Music HyperBanner service is one branch of the HyperBanner Worldwide Network. The Network claims to currently display more than 25,000,000 ads per month. HyperBanner provides free benefits including the ability to have 2 Banners at the same time, On-line graphical Statistics,
Java-Enhanced Banners, 24-Hours-Support, categorizing for better targeting, Partners Program, Total Banner Control and more. Extra benefits are given to Big Sites.
Music Library Association (MLA)
P.O. Box 487
Canton, MA 02021
MLA was founded in 1931 and is the professional organization in the United States devoted to music librarianship and to all aspects of music materials in libraries. MLA meets every year and conferences include formal sessions, meetings, exhibits, workshops and a mentoring program. See the MLA website for info on library news, research reports, publications, papers, copyright, as well as links to other sites of interest to music librarians.
MLA has a broad range of committees that undertake projects, present sessions at national meetings, and provide opportunities to exchange information and ideas. These committees focus on such areas as:
Administration, Bibliographic Control, Bibliographic Instruction, Collection Development and Resource Sharing, Education, Legislation, Music Library Facilities, Online Library Systems, Online Reference Services, Preservation, Public Libraries, Publications, Reference Performance and Statistics.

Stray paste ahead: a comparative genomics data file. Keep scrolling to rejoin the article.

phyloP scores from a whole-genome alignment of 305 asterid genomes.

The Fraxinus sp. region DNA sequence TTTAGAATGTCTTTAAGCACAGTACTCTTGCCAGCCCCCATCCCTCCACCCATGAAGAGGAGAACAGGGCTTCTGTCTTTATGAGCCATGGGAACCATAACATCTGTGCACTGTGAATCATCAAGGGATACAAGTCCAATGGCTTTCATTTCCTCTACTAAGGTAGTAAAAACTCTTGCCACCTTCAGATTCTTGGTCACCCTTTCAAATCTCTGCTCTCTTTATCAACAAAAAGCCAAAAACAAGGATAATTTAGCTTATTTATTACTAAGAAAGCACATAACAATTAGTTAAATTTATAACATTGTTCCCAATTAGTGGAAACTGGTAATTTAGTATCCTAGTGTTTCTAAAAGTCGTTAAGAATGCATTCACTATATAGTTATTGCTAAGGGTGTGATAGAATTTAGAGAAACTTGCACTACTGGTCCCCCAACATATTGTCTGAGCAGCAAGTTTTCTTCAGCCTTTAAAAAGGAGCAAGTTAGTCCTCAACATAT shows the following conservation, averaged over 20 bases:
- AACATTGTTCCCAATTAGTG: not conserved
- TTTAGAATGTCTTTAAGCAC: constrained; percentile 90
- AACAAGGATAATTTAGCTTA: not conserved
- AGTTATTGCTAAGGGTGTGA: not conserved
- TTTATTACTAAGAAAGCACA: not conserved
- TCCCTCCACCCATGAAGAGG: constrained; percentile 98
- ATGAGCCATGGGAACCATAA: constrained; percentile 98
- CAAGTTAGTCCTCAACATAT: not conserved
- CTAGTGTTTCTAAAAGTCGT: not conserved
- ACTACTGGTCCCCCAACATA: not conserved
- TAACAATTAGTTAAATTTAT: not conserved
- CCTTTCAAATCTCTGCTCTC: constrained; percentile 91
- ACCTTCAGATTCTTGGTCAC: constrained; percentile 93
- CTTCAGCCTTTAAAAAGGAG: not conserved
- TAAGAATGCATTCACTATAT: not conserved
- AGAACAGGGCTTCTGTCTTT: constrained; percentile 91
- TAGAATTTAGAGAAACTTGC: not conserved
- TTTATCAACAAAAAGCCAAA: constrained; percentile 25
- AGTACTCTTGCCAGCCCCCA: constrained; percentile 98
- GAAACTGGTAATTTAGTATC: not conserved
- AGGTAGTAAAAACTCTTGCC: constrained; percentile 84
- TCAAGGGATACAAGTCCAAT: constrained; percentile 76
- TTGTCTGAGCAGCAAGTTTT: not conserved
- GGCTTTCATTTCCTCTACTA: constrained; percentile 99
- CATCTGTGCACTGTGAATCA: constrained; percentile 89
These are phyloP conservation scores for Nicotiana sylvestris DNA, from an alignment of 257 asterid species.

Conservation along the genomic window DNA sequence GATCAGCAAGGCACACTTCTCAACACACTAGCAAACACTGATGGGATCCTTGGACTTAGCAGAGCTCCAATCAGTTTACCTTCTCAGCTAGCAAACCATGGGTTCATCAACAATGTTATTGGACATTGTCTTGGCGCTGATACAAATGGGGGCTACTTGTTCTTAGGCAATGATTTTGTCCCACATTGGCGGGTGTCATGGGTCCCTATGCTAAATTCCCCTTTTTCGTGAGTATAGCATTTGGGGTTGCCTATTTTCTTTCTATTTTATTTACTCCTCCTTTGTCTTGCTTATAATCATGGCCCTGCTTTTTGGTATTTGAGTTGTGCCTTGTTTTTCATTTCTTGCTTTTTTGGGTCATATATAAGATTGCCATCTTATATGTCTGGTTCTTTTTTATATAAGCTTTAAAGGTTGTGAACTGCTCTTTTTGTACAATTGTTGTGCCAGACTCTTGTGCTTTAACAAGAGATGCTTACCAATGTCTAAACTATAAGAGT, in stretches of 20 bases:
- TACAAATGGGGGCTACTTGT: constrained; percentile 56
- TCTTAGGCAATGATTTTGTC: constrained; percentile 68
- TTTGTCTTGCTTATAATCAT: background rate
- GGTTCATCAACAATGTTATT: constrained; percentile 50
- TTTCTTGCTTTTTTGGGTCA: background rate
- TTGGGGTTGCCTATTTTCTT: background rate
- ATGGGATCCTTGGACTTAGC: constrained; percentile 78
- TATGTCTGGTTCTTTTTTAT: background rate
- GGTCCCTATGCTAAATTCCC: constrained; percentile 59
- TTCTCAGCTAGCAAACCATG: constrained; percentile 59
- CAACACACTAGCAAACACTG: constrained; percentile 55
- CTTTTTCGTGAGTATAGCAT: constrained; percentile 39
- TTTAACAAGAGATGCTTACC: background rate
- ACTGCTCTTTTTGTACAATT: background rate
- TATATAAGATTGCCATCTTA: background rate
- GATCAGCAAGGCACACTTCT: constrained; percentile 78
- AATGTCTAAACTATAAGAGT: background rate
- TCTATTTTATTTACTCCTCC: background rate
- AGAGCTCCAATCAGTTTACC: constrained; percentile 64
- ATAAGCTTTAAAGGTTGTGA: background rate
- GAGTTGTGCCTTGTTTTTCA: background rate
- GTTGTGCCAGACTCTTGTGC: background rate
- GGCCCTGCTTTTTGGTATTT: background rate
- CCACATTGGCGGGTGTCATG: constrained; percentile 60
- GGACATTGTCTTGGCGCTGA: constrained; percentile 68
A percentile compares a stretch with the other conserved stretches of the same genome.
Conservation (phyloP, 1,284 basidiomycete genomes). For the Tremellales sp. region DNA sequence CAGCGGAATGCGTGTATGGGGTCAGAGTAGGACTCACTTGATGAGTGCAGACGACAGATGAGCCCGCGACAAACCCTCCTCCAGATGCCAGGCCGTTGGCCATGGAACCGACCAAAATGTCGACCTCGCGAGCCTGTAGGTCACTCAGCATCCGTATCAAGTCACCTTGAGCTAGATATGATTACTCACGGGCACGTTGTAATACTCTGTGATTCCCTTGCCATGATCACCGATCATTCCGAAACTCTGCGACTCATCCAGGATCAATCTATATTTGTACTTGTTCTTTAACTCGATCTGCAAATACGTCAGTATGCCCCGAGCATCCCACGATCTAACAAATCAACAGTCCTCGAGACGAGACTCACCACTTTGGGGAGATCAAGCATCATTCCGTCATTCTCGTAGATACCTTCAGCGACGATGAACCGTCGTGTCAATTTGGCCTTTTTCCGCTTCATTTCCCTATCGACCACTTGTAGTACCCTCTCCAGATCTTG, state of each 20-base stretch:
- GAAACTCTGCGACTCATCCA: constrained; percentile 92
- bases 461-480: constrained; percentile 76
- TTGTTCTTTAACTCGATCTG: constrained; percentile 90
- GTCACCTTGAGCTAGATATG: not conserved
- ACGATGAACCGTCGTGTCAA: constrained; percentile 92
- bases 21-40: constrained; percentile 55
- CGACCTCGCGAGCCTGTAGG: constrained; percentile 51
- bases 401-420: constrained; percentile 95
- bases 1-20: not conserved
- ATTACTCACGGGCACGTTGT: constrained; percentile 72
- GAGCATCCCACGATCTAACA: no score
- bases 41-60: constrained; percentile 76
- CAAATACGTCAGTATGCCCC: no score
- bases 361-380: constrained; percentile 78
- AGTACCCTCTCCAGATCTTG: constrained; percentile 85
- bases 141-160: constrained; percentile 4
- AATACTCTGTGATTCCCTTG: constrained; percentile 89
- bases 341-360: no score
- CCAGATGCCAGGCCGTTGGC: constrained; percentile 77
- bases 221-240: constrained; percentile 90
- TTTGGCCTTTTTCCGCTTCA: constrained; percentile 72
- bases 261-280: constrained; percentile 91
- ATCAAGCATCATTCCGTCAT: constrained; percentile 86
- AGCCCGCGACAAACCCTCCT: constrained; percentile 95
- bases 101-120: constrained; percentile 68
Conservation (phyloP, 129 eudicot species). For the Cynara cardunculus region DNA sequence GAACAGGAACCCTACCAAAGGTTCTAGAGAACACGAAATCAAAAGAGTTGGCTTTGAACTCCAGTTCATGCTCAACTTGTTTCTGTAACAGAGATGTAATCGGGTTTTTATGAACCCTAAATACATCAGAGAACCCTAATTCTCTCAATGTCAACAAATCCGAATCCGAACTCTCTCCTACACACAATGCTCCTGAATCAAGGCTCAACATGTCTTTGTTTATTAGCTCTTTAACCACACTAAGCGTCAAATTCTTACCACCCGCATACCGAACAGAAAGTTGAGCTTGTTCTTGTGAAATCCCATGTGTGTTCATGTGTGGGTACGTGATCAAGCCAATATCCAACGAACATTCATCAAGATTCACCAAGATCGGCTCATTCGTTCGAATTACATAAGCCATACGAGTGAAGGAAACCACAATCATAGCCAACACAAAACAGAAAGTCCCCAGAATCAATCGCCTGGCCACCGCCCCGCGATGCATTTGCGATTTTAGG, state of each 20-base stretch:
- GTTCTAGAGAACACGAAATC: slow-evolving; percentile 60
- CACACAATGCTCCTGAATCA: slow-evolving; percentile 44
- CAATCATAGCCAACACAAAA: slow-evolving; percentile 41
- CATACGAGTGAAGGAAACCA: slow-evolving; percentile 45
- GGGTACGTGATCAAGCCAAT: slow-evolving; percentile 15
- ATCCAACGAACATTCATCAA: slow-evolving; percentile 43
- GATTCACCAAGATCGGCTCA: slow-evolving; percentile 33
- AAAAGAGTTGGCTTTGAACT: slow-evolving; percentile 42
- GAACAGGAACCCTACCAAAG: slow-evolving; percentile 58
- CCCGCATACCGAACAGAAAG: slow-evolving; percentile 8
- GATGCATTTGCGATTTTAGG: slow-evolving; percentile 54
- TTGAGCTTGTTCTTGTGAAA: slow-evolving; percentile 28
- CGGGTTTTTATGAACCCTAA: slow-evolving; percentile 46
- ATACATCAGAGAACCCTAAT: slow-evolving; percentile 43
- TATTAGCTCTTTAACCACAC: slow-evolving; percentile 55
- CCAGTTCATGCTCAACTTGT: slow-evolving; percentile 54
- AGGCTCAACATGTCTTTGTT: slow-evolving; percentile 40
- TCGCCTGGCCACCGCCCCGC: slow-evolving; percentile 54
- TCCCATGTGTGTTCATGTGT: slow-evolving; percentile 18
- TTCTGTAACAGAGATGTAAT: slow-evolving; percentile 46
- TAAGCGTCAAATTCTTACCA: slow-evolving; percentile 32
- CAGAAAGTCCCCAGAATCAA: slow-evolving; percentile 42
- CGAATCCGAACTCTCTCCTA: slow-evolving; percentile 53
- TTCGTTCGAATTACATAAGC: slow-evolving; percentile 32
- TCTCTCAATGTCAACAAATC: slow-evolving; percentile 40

MLA works with many other organizations:
International Inventory of Musical Sources (RISM)
RILM Abstracts of Music Literature
Major Orchestra Librarians’ Association
Music OCLC Users Group
Music Publishers Association
National Association of Schools of Music
National Information Standards Organization
American Library Association
ALA Committee on Cataloging: Description and Access
ALCTS Audio-Visual Committee
Members can form their own interest groups covering a variety of subjects. See website for listing of subjects.
MLA’s quarterly Notes is the world’s premier journal in its field. MLA also publishes:
Directory of Library School Offerings in Music
MLA Index & Bibliography Series
MLA Membership Handbook (annual)
MLA Newsletter (quarterly)
MLA Technical Reports
Music Cataloging Bulletin (monthly)
See the MLA website for titles of recent articles and technical reports.
A selected list of MLA publications appears in the annual Membership Handbook and in each issue of Notes. A complete list is available through the MLA home page.
MLA offers many awards. See website for listing.
Music Publisher’s Association (MPA)
MPA Newsletter: http://www.mpa.org/press/MPAPress.html
NOTE: No address is provided at the website as of May, 1998, however various meetings are often help at ASCAP. The MPA site includes a full listing of music publishers with addresses provided by the National Music Publishers Association and the Harry Fox Agency (NMPA/HFA. See separate listing). A full listing of MPA members is also included with email addresses.